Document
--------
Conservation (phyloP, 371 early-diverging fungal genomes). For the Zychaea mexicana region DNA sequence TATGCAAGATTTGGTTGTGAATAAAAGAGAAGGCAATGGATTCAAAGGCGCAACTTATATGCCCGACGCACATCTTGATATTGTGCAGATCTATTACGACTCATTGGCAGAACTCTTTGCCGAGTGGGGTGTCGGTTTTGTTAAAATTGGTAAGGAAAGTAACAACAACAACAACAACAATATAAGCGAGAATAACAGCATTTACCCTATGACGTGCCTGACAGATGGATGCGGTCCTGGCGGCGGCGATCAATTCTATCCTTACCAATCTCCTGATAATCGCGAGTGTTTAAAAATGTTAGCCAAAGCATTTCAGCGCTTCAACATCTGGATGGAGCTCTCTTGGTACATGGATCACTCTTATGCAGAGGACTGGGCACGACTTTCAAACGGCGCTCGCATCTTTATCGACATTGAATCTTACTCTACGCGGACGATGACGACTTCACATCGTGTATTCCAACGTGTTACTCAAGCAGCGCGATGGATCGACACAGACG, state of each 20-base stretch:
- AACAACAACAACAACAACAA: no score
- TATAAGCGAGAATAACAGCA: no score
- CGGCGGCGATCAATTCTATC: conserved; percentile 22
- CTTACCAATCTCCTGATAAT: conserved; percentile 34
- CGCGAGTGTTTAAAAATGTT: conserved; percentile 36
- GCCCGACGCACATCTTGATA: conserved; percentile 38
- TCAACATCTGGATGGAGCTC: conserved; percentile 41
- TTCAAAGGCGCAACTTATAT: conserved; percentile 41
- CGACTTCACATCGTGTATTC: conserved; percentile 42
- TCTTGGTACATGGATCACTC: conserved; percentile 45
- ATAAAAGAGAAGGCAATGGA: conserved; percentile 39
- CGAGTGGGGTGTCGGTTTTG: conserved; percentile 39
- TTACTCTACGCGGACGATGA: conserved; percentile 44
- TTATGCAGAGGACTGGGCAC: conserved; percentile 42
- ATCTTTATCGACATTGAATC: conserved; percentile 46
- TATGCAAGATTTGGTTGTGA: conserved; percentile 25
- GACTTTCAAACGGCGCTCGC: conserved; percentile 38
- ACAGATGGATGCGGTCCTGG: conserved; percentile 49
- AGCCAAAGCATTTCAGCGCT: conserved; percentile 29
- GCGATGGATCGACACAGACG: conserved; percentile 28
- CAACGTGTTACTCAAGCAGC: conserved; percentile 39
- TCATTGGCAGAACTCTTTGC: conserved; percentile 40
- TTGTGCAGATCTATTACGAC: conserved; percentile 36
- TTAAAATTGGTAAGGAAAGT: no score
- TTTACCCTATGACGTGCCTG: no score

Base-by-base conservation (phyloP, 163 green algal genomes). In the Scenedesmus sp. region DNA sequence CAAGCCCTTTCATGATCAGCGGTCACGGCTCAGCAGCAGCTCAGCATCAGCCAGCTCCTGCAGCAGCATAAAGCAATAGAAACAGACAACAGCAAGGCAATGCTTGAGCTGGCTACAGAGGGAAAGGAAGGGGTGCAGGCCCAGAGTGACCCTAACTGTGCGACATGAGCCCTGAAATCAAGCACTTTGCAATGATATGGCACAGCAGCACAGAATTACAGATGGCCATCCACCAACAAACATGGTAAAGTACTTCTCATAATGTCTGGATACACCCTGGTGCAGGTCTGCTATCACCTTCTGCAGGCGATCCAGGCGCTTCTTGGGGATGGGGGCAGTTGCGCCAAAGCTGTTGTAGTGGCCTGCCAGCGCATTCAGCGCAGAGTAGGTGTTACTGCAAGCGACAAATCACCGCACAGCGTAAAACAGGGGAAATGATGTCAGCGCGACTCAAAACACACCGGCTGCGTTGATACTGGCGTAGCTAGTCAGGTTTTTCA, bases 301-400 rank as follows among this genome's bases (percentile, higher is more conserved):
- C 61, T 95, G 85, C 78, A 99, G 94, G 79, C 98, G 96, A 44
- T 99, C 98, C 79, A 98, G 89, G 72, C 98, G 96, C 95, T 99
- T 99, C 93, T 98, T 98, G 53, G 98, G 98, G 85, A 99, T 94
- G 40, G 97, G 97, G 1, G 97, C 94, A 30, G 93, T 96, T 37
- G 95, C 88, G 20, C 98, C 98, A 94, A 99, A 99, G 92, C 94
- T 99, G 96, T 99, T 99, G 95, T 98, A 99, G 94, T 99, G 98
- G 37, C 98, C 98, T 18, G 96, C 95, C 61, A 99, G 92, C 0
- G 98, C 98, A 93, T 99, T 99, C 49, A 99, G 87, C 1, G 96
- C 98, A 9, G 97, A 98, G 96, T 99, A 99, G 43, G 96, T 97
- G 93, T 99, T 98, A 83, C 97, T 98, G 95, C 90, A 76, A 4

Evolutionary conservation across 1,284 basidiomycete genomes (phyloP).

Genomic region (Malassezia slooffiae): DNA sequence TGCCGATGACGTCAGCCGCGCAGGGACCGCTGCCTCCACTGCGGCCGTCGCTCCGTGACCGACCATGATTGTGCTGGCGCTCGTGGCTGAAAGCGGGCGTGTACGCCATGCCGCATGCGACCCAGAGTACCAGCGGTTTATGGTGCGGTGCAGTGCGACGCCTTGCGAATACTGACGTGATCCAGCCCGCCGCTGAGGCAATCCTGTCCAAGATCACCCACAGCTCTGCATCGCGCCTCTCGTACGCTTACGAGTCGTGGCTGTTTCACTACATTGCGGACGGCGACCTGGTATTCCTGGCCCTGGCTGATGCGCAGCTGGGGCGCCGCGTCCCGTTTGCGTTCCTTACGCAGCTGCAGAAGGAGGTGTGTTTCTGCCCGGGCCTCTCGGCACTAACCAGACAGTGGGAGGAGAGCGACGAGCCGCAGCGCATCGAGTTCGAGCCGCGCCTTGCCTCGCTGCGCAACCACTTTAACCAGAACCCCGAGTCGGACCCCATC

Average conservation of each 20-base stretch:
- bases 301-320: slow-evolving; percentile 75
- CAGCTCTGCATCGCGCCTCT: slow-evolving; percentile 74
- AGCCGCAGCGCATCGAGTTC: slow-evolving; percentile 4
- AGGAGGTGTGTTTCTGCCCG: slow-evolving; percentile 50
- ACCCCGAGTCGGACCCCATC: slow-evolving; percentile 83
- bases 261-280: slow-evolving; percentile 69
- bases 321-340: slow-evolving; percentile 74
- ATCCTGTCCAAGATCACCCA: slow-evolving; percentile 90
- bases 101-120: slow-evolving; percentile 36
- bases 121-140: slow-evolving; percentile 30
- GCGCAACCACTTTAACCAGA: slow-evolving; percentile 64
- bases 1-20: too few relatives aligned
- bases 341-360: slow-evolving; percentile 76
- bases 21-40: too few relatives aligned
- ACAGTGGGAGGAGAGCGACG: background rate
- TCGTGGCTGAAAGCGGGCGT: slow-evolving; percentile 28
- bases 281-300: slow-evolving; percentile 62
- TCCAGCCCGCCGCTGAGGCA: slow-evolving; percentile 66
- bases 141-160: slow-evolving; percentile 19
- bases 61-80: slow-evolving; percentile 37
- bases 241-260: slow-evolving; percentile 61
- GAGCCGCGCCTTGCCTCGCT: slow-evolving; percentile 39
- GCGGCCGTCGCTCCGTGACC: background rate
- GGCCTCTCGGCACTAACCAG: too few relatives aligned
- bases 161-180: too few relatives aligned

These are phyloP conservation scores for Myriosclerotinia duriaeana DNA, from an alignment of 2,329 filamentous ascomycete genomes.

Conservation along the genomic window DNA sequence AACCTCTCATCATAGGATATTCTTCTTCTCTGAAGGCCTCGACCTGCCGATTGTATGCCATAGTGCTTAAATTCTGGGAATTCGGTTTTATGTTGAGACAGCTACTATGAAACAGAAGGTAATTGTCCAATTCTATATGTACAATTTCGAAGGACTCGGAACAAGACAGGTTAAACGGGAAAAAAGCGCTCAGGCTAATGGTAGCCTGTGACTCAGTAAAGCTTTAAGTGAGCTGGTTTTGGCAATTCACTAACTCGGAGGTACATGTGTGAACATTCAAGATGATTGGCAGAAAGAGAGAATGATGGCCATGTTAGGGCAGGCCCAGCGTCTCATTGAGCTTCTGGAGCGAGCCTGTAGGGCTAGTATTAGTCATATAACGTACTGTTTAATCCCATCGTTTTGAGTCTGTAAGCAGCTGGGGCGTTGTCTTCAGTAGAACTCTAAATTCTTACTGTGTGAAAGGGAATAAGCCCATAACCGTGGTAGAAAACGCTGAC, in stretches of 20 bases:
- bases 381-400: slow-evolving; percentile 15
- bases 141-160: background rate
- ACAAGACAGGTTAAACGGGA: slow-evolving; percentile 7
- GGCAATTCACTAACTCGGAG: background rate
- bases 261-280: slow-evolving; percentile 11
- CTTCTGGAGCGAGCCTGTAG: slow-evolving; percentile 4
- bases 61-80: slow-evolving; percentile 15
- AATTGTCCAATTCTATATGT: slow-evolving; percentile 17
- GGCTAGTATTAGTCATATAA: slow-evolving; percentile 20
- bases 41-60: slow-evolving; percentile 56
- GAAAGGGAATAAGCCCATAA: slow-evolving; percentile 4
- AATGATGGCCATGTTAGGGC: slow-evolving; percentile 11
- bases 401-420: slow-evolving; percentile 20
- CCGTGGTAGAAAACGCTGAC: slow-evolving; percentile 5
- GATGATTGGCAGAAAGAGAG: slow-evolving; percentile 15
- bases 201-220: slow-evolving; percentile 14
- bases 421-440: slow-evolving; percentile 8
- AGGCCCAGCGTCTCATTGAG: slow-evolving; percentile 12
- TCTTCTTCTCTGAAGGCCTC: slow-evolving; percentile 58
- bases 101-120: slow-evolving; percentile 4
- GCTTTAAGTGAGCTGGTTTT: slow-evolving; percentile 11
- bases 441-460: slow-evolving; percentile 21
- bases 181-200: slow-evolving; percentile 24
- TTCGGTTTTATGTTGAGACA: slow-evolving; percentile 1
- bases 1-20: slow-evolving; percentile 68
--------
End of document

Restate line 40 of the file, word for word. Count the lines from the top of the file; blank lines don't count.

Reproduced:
Average conservation of each 20-base stretch: